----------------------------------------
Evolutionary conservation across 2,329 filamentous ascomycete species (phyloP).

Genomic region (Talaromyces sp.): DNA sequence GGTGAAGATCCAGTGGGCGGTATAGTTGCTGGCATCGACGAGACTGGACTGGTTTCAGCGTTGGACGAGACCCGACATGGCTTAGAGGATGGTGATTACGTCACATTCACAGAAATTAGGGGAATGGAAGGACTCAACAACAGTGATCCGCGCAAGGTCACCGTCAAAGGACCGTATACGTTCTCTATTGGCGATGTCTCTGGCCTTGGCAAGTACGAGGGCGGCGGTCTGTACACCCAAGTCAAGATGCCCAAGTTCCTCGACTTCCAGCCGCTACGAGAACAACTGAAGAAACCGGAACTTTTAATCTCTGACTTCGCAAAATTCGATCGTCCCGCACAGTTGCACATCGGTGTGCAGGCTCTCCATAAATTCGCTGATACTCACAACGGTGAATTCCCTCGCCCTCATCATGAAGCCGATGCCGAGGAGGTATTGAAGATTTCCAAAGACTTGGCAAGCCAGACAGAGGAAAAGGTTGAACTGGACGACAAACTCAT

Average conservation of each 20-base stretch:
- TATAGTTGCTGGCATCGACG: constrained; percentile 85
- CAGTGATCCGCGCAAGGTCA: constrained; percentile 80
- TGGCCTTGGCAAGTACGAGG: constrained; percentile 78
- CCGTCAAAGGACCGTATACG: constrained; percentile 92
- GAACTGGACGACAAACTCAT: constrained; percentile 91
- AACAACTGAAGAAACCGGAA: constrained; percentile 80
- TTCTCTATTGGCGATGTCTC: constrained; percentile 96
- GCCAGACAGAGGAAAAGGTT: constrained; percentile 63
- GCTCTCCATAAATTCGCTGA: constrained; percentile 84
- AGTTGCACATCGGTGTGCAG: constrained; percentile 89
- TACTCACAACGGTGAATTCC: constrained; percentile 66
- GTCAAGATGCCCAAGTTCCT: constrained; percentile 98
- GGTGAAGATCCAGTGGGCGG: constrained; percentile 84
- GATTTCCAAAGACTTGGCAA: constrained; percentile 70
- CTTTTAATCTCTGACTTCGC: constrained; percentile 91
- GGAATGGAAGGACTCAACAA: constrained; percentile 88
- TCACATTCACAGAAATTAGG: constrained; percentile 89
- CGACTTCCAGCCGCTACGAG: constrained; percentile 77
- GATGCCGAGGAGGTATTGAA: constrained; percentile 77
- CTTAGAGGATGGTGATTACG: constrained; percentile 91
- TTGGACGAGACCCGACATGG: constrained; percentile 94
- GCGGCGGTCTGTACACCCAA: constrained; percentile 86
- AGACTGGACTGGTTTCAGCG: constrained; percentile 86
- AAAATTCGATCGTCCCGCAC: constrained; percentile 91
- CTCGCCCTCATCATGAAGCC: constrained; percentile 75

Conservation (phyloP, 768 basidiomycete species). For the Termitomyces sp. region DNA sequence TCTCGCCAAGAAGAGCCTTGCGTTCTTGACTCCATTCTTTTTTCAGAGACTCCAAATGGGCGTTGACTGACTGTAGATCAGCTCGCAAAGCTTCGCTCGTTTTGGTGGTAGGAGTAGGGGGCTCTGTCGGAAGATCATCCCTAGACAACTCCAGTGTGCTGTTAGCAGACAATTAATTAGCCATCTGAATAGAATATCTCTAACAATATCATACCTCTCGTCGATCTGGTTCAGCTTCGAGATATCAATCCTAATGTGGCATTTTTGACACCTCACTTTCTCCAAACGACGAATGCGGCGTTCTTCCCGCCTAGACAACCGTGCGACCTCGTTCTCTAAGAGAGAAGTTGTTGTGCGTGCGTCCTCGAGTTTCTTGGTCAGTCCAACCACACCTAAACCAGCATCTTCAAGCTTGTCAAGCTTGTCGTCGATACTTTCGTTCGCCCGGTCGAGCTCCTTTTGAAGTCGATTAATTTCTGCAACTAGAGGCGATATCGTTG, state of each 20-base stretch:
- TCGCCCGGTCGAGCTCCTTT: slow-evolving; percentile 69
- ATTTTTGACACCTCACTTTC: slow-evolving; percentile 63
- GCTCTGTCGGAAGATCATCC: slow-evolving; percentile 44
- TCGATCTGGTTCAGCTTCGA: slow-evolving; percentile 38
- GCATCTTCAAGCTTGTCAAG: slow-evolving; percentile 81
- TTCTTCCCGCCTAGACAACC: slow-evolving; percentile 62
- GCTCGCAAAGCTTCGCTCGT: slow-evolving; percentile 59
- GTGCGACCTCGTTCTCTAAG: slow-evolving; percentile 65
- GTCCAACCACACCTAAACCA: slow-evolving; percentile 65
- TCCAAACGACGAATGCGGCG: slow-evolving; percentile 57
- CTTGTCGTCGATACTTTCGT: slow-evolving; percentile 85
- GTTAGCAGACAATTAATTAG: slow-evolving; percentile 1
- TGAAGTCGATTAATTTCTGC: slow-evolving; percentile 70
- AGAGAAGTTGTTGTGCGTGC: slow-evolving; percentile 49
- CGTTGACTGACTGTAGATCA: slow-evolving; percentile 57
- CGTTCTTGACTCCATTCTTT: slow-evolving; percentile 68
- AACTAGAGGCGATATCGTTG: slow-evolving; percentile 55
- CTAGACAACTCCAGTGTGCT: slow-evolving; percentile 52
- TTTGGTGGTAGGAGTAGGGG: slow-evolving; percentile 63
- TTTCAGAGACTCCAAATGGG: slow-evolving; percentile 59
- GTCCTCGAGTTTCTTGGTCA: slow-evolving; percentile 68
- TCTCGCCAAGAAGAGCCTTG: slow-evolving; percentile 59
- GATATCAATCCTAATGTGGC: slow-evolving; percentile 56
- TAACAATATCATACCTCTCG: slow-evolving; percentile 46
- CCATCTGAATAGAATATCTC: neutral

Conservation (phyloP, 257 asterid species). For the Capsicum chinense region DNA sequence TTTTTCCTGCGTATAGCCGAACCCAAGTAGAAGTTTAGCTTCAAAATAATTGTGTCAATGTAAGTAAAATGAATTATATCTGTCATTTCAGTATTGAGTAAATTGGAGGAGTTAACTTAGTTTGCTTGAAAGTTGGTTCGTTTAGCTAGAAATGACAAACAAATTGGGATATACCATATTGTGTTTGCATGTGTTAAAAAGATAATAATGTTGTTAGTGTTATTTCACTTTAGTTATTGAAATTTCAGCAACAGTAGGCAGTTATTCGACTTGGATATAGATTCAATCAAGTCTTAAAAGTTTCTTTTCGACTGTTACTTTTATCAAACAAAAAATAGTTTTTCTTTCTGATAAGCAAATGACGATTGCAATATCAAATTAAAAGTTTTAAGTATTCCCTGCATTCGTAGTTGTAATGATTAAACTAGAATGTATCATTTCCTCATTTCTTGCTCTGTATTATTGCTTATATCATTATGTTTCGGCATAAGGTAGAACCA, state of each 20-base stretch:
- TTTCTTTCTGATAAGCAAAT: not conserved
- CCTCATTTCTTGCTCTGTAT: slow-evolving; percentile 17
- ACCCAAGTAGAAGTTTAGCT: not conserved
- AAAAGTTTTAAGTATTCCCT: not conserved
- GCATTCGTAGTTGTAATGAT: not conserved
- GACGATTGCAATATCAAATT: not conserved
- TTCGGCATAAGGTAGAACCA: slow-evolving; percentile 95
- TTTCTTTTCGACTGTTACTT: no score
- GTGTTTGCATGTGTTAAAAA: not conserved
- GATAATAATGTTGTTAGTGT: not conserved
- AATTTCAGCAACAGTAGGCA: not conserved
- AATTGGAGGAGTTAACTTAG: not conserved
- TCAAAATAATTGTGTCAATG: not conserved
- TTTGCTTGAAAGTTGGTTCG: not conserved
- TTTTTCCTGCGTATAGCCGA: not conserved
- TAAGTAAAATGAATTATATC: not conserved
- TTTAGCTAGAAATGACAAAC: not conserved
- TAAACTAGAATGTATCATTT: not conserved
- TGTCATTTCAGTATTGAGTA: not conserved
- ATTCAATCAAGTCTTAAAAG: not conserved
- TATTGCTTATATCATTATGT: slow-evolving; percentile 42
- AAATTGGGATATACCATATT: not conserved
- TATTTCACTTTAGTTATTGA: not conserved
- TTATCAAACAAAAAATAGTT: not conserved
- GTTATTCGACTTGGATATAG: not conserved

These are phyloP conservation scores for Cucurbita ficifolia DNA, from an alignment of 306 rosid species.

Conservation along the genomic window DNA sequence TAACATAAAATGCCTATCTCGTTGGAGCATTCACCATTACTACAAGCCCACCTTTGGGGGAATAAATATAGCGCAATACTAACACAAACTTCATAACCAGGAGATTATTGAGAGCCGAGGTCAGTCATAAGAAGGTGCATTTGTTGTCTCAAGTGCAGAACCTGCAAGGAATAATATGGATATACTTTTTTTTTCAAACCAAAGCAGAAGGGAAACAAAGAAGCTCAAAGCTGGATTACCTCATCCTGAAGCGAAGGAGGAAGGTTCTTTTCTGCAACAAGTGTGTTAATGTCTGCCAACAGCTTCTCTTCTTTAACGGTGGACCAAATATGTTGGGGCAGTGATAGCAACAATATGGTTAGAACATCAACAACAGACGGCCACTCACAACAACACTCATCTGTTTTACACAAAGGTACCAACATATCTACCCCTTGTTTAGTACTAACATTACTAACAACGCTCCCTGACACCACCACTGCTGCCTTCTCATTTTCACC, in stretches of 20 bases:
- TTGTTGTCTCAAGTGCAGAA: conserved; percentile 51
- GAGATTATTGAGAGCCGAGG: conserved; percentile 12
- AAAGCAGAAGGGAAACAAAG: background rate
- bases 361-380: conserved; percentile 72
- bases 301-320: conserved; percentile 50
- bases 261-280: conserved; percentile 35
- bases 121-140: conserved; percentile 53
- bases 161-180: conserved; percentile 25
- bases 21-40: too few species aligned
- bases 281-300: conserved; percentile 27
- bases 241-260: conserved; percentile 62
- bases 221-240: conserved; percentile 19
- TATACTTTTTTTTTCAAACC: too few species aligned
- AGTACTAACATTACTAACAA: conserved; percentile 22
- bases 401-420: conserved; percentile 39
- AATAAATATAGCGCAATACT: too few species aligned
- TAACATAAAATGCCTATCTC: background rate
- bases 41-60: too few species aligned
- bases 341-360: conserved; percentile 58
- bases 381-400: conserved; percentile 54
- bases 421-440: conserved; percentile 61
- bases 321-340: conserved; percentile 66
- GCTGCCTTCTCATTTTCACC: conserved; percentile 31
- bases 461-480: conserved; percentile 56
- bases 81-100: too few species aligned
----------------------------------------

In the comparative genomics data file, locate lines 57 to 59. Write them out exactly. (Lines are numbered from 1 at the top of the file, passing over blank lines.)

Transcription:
- CCTCATTTCTTGCTCTGTAT: slow-evolving; percentile 17
- ACCCAAGTAGAAGTTTAGCT: not conserved
- AAAAGTTTTAAGTATTCCCT: not conserved